There seems a touch of playacting in the outrage that France, Germany and other European governments have been venting since the online edition of Der Spiegel, the German news magazine, reported last weekend that the National Security Agency had bugged diplomatic offices and monitored their internal computer systems.

Spying on allies looks bad and is rarely discussed in public except when, as now, spy agency documents are leaked to the press. But governments on both sides of the Atlantic (and almost everywhere else) have spied on allies and enemies alike for a long time.

We are far from the era when Secretary of State Henry Stimson, in explaining his decision in 1929 to close the State Department’s code-breaking office, said: “Gentlemen do not read each other’s mail.” The NSA was secretly created in 1952 with a mandate to intercept all kinds of communications from foreign sources, using every kind of listening device imaginable.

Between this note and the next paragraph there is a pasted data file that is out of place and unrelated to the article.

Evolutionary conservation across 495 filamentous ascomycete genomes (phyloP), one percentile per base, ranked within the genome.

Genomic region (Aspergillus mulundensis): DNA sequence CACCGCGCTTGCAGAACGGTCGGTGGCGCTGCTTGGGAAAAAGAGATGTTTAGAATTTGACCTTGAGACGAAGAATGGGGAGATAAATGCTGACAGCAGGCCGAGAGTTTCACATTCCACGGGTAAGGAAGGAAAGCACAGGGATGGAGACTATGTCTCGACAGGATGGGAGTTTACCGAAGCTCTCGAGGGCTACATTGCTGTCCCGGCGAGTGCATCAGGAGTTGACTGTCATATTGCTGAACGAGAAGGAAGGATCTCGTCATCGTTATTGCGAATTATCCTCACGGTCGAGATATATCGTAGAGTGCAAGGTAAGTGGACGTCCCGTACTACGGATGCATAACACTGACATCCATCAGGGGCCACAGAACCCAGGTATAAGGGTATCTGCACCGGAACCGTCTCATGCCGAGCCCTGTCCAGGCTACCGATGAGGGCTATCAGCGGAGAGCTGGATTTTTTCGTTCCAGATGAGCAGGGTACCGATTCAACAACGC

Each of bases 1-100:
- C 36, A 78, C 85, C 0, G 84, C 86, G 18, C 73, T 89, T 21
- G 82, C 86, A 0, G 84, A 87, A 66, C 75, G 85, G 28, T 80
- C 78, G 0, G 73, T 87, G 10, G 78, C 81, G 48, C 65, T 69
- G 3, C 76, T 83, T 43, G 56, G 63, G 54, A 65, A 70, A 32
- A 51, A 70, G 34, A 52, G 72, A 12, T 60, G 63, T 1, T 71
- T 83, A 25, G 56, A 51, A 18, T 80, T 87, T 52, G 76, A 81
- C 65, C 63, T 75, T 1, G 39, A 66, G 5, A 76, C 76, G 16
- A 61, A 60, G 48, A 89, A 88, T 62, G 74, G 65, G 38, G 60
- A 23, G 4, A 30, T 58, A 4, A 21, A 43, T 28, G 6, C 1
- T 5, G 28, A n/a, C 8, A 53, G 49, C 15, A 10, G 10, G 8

The new element is computer technology that makes storage so cheap and data analysis so fast that the agency now faces no technical constraints on how much data it can collect and use. That makes policy restraints all the more important. But it is hard to debate wise policy when every detail is kept secret from public view.